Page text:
7. 7. Near-Term Objectives Our ability to adapt as needed to market dynamics has led us to develop a set of near-term strategic objectives that will guide our activities until market fundamentals improve. These include: ‚ Continue to focus on our liquidity position as our second highest priority after integrity; ‚ Complete our 2004 reÑnancing program, which includes Calpine Generating Company, LLC (quot;quot;CalGen'') (see quot;quot;Recent Developments'' for more information), the remaining outstanding 4% Convertible Senior Notes Due 2006, and the Remarketable Term Income Deferrable Equity Securities (quot;quot;HIGH TIDES''); ‚ Complete our current construction program and start construction of new projects in strategic locations only when Ñnancing is available and attractive returns are expected; ‚ Continue to lower operating and overhead costs per megawatt hour produced and improve operating performance with an increasingly eÇcient power plant Öeet; and ‚ Utilize our marketing and sales capabilities to selectively increase our power contract portfolio. Longer-Term Objectives We plan on realizing our strategy by (1) achieving the lowest-cost position in the industry by applying our fully integrated areas of expertise to the cost-eÅective development, construction, Ñnancing, fueling, and operation of the most modern and eÇcient power generation facilities and by achieving economies of scale in general, administrative and other support costs, and (2) enhancing the value of the power we generate in the marketplace (a) by operating our plants as a system, (b) by selling directly to load-serving entities and, to the extent allowable, to industrial customers, in each of the markets in which we participate, (c) by oÅering load- following and other ancillary services to our customers, and (d) by providing eÅective marketing, risk management and asset optimization activities through our CES and marketing and sales organizations. Our quot;quot;system approach'' refers to our ability to cluster our standardized, highly eÇcient power generation assets within a given energy market and to sell the energy from that system of power plants, rather than using quot;quot;unit speciÑc'' marketing contracts. The clustering of standardized power generation assets allows for signiÑcant economies of scale to be achieved. SpeciÑcally, construction costs, supply chain activities such as inventory and warehousing costs, labor, and fuel procurement costs can all be reduced with this approach. The choice to focus on highly eÇcient and clean technologies reduces our fuel costs, a major expense when operating power plants. Furthermore, our lower-than-market heat rate (high eÇciency advantage) provides us a competitive advantage in times of rising fuel prices, and our systems approach to fuel purchases reduces imbalance charges when a plant is forced out of service. Finally, utilizing our system approach in a sales contract allows us to provide power to a customer from whichever plant in the system is most economical at a given period of time. In addition, the operation of plants can be coordinated when increasing or decreasing power output throughout the day to enhance overall system eÇciency, thereby enhancing the heat rate advantage already enjoyed by the plants. In total, this approach lays a foundation for a sustainable competitive cost advantage in operating our plants. The integration of gas production, hedging, optimization and marketing activities achieves additional cost reductions while simultaneously enhancing revenues. Our Öeet of natural gas burning power plants requires a large amount of gas to operate. Our fuel strategy is to produce from our own gas reserves enough fuel to provide a natural hedge against gas price volatility, while providing a secure and reliable source of fuel and lowering our fuel costs over time. The ownership of gas provides our CES risk management organization with additional Öexibility when structuring Ñxed price transactions with our customers. Recent trends conÑrm that both buyers and sellers of power beneÑt from signing long-term power contracts and avoiding the severe volatility often seen with power prices. The trend towards signing long-term contracts is creating opportunities for companies, such as ours, that own power plants and gas reserves to negotiate directly with buyers (end users and load serving entities) that need power, thereby skipping the trading middlemen, many of whom have now exited the market. 6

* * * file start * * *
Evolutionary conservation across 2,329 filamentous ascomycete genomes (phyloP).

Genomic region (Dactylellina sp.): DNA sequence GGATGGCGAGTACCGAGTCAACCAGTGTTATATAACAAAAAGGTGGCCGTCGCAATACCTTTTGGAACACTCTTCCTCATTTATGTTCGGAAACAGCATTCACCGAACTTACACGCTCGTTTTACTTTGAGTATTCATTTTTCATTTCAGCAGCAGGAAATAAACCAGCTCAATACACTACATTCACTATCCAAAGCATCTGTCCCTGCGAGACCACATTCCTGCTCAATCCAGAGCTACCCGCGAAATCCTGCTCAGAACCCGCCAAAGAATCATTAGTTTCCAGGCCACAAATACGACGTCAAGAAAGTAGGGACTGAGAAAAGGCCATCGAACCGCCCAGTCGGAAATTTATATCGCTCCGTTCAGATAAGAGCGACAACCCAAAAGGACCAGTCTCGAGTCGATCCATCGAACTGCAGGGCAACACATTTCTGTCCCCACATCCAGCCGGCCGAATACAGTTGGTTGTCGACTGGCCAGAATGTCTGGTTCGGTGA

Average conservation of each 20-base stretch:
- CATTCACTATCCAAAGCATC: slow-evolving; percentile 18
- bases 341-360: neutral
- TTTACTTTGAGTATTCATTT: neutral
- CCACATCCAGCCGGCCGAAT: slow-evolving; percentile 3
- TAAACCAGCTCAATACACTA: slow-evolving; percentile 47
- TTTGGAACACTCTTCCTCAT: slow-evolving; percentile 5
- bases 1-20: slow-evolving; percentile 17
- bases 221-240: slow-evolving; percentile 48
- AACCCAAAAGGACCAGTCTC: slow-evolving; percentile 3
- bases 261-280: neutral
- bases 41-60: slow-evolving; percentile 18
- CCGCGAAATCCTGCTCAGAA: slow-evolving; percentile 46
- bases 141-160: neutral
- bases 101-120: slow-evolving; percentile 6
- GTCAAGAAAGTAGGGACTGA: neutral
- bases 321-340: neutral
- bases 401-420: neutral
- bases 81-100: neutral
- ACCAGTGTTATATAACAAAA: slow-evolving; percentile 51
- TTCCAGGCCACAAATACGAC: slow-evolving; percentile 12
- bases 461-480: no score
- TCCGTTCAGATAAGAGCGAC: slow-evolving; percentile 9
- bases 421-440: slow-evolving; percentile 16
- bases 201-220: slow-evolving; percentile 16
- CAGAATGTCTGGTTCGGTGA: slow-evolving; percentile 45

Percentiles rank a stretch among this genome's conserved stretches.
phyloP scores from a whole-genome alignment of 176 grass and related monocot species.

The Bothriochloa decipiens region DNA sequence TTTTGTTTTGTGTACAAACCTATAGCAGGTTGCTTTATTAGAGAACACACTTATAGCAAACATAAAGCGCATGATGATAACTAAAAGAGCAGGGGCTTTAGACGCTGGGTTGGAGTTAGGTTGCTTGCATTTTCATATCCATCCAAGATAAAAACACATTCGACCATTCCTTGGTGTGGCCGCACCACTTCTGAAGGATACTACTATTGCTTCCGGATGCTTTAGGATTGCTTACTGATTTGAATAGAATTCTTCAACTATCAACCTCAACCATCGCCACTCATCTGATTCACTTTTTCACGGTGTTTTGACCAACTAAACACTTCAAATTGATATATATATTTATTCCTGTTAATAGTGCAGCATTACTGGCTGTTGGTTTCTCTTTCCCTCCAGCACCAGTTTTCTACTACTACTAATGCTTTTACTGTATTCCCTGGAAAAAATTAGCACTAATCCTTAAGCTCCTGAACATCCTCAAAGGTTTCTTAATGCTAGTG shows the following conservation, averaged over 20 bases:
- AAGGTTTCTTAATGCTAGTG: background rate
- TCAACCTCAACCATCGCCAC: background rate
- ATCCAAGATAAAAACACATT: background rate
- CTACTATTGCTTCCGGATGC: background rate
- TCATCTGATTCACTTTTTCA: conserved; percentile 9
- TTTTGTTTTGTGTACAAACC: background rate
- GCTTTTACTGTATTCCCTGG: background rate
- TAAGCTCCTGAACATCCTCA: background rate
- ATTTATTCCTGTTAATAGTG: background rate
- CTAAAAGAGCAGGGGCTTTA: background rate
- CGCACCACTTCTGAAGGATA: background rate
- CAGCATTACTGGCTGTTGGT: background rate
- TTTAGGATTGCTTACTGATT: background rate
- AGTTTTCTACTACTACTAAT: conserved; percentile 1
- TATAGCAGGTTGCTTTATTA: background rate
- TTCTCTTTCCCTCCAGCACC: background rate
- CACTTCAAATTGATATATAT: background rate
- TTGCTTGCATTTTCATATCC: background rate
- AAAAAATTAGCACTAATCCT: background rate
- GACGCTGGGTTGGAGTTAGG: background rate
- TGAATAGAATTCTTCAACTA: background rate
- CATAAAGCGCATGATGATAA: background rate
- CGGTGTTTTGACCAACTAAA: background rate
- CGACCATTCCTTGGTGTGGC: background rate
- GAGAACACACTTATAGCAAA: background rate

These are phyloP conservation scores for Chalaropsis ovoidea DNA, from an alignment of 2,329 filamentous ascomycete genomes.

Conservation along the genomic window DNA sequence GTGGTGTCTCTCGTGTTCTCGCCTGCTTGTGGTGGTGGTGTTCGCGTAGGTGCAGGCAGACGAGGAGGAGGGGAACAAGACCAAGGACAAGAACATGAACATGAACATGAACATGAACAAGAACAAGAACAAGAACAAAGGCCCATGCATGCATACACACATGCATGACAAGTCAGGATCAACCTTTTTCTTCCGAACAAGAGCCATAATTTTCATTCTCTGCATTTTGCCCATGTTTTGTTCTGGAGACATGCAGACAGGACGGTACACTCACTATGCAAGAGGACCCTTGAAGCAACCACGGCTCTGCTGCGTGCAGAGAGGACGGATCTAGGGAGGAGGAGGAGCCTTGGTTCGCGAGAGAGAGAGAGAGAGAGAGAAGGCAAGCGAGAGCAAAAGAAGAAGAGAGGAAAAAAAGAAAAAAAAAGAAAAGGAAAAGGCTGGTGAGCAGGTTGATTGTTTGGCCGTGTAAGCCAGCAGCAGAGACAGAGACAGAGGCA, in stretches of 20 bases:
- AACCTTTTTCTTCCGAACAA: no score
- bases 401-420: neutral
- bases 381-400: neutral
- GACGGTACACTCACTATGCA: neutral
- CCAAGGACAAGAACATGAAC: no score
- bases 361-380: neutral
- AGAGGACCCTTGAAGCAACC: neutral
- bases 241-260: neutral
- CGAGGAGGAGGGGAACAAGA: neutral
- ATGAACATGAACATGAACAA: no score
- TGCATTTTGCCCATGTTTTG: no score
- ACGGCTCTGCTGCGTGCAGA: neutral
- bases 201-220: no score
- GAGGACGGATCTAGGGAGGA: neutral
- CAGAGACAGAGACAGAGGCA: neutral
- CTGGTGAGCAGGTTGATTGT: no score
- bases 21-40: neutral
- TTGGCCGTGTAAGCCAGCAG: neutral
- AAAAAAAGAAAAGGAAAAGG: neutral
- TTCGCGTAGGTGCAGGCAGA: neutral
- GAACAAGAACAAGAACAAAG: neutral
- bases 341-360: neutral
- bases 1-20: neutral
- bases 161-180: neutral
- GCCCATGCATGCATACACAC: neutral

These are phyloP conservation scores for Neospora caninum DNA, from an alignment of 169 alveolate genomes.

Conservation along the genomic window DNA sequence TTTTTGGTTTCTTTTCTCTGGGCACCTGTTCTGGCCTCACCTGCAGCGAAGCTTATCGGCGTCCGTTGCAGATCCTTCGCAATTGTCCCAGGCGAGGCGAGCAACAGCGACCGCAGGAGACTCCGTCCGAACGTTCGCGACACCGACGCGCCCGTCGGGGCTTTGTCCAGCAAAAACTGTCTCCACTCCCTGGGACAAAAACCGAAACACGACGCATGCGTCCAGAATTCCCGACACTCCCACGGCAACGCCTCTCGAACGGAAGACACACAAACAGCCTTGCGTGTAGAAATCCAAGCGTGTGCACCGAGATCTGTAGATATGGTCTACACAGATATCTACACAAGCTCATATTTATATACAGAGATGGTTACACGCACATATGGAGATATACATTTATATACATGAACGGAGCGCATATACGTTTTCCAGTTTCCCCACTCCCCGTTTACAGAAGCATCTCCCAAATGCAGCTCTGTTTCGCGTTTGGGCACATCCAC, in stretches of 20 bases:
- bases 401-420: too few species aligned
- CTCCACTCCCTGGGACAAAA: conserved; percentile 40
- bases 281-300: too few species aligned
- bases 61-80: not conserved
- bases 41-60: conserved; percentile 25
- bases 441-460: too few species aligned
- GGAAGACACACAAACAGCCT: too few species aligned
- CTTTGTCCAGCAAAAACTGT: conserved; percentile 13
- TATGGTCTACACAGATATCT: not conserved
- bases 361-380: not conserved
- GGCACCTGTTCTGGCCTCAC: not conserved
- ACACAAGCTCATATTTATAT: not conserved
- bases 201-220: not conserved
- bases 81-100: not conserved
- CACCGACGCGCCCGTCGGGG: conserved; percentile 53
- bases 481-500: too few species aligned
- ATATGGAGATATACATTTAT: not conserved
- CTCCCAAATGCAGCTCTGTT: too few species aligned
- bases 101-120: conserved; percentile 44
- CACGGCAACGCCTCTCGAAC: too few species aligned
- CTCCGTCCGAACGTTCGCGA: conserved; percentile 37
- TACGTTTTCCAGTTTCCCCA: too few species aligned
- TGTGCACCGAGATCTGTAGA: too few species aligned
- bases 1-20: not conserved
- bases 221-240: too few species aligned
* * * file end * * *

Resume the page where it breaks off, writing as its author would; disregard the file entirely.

8. 8. Our marketing and sales organization is dedicated to serving wholesale and industrial customers with reliable, cost-eÅective electricity and a full range of services. The organization oÅers customers: (1) wholesale bulk energy; (2) Ñrm supply energy; (3) fully dispatchable energy; (4) full service requirements energy; (5) renewable energy; (6) energy scheduling services; (7) engineering, construction, operations and maintenance services; and (8) critical reliability energy services. Our physical, Ñnancial and intellectual assets and our generating facilities that are pooled into unique energy centers in key markets, enable us to create customizable energy solutions for our customers. For example, our wholesale energy products deliver power when, where and in the capacity our customers need. Our power marketing experience gives us the know-how to structure innovative deals that meet our customers' particular requirements. Our highly tailored, yet understandable energy contracts help customers oÅset pricing risk and other variables. Our quot;quot;Virtual Power Plant'' projects provide customers with an energy resource that is reliable and Öexible. They give customers all of the advantages of owning and operating their own plants without many of the risks, by gaining access to a portfolio of highly eÇcient generation assets and by implementing our IT solutions to allow power to be dispatched as needed. Marketing and Sales is pursuing 21,000 MW of active opportunities with 135 customers across the United States. This customer base includes municipalities, cooperatives, investor owned utilities, industrial customers and commercial customers across the United States. Our Ñnancing strategy includes an objective to achieve and maintain an investment grade credit and bond rating from the major rating agencies within the next several years. We intend to employ various approaches for extending or reÑnancing existing credit facilities and for Ñnancing new plants, with a goal of retaining maximum system operating Öexibility. The availability of capital at attractive terms will be a key requirement to enable us to develop and construct new plants. We have adjusted to recent market conditions by taking near-term actions focused on liquidity. We have been very successful throughout 2003 and early 2004 at selling certain less strategically important assets, monetizing several contracts, establishing a Canadian natural gas trust to raise funds based on selling to the trust certain of our oil and gas assets, buying back our debt, issuing convertible and non-convertible senior notes, and raising capital with non-recourse project Ñnancing. COMPETITION We are engaged in several diÅerent types of business activities each of which has its own competitive environment. To better understand the competitive landscape we face, it is helpful to look at Ñve diÅerent groupings of business activities. Development and Construction. In this activity, we face competition from independent power producers (quot;quot;IPPs''), non-regulated subsidiaries of utilities, and increasingly from regulated utilities and large end-users of electricity. Furthermore, the regulatory and community pressures against locating a power plant at a speciÑc site can often be substantial, causing months or years of delays. Similarly, the construction process is highly competitive as there are only a few primary suppliers of key gas turbine, steam turbine and heat recovery steam generator equipment used in a state of the art gas turbine power plant. Additionally, we have seen periods of strong competition with respect to securing the best construction personnel and contractors. Power Plant Operations. The competitive landscape faced by our power plant operations organization consists of a patchwork of highly competitive and highly regulated market environments. This patchwork has been caused by an uneven transition to deregulated markets across the various states and provinces of North America. For example, in markets where there is open competition, our merchant capacity (that which has not been sold under a long-term contract) competes directly on a real time basis with all other sources of electricity such as nuclear, coal, oil, gas-Ñred, and renewable units owned by others. However, there are other markets where the local incumbent utility still predominantly uses its own supply to meet its own demand before dispatching competitively provided power. Each of these markets oÅers a unique and challenging competitive environment. Asset Acquisition and Divestiture. The recent downturn in the electricity industry has prompted many companies to sell assets to improve their Ñnancial positions. In addition, the postponement of plans for construction of new power plants is also creating a competitive market for the sale of excess equipment. Although there is a strong buyers market at the moment, relatively few assets are changing hands due to the gap between sellers' and buyers' price expectations. 7